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Economic strain drives more states to lift pandemic restrictions

As May dawns, more of the country is lifting restrictions intended to slow the spread of COVID-19. With more than 30 million people filing for unemployment in the past six weeks, some states are desperate to open businesses and have people return to work. But the national death toll from the virus has now passed 64,000, and some essential workers fear for their safety. William Brangham reports.

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  • Judy Woodruff:

    We have made it to the first day of May, and more of the country has been opening for business to one degree or another.

    But worries persist, with the pandemic death toll now passing 64,000.

    William Brangham begins our coverage.

  • William Brangham:

    On this May Day, or International Workers Day, more American workers were back on the job, like those at this Houston, Texas shop, serving masked patrons stepping up on six-feet-spacing markers, all on their morning coffee run.

    But it came just a day after Texas recorded more than 50 COVID-19 deaths in 24 hours, the most yet, and that left some officials uncomfortable with this push to reopen.

  • Lina Hidalgo:

    Just because you can open doesn't mean you should.

  • William Brangham:

    In all, at least 17 states across the U.S. are now moving to reopen their economies, and even more have restrictions set to expire soon.

    Last night, though, Michigan's Democratic Governor Gretchen Whitmer reissued her stay-at-home order, after a day when protesters, many of them armed, invaded the state capitol, and Republican lawmakers refused to extend the lockdown another 28 days.

    Today, President Trump, called the protesters very good people and urged Whitmer to make a deal with them.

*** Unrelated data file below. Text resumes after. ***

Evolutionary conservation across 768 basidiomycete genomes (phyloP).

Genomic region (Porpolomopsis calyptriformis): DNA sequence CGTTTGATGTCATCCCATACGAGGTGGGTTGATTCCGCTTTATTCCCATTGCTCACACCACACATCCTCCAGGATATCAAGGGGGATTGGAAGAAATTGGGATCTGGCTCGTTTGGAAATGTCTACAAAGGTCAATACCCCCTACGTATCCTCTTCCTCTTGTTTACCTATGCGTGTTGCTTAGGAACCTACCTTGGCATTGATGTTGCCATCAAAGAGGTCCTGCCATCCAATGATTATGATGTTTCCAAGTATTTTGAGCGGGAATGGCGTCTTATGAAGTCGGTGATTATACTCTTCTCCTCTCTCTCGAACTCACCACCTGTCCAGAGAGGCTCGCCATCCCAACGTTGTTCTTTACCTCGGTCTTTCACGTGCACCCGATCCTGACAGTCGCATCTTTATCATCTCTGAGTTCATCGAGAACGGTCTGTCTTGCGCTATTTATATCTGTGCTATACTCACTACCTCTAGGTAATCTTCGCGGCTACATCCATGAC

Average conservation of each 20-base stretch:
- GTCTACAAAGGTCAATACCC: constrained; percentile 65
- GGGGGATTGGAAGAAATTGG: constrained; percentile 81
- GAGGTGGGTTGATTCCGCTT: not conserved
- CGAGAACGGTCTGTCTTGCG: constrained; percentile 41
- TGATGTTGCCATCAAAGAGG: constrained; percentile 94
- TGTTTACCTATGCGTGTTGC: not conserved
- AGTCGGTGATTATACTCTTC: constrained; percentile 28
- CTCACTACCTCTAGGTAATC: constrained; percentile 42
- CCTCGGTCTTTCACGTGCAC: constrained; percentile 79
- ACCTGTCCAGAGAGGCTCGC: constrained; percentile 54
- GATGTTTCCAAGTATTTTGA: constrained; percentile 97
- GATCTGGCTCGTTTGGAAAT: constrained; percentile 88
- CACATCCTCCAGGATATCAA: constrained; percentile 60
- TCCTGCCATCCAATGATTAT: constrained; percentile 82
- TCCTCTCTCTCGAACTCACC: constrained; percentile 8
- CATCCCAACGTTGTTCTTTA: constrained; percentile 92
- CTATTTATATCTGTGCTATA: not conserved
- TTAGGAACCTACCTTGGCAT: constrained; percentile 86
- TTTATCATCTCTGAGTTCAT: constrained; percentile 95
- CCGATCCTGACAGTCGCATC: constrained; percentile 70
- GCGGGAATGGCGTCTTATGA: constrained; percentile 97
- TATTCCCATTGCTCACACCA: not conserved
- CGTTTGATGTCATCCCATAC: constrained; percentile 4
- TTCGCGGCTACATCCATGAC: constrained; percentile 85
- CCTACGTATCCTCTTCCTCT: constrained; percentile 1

The governor responded this afternoon.

  • Governor Gretchen Whitmer:

    Yesterday's scene at the Capitol was disturbing, to be quite honest. Swastikas, and Confederate flags, nooses and automatic rifles do not represent who we are as Michiganders.

  • William Brangham:

    More protests demanding an end to restrictions broke out today in California. Large crowds gathered in the Los Angeles area, where scuffles broke out, and outside the state capitol in Sacramento, where police made arrests.

    Also today, Mississippi's Republican Governor Tate Reeves said he was not reopening business as planned because of a spike in cases.

  • Governor Tate Reeves:

    I was ready to change our order today, but needed to take the latest health information into account. This was a large enough change to make me take a step back and want to look at the board, to reexamine things.

  • William Brangham:

    All of this comes all of this as state economies are under extraordinary strain, with more than 30 million Americans filing for unemployment benefits in just six weeks.

    For some of the essential workers who've had to stay on the job, the balance between safety and work has reached a breaking point. Employees at corporate giants like Amazon, Target and FedEx staged one-day walkouts today over what they say are unsafe working conditions during the pandemic.

    At the White House this afternoon, President Trump and his top advisers announced, the Food and Drug Administration is allowing emergency use of the experimental drug remdesivir, after an initial study showed it cuts recuperation time in COVID-19 patients.

    The drug's manufacturer, Gilead, will donate 1.5 million vials.

  • President Donald Trump:

    I spoke with Dr. Hahn and Dr. Fauci. I spoke with Deborah about it. And it's really a very promising situation.

  • William Brangham:

    Workers around the world united, at a distance, for May Day as well.

    In Greece, supporters of the Communist Party there rallied for workers' rights, carefully lined up six feet apart. In China, some used their holiday to visit Beijing's iconic Forbidden City, which opened its gates for the first time in months.

    Visitor Pan Jinghua said it was a needed pilgrimage in a very difficult year.

  • Pan Jinghua (through translator):

    I have come here because I think that 2020 has been a really tough year so far, and the Forbidden City holds a kind of sacred place in my eyes.

    I hope that by coming here to visit, I can just start a beautiful day.

  • William Brangham:

    Hopes of renewal, as the world awaits a reopening.

    For the "PBS NewsHour," I'm William Brangham.

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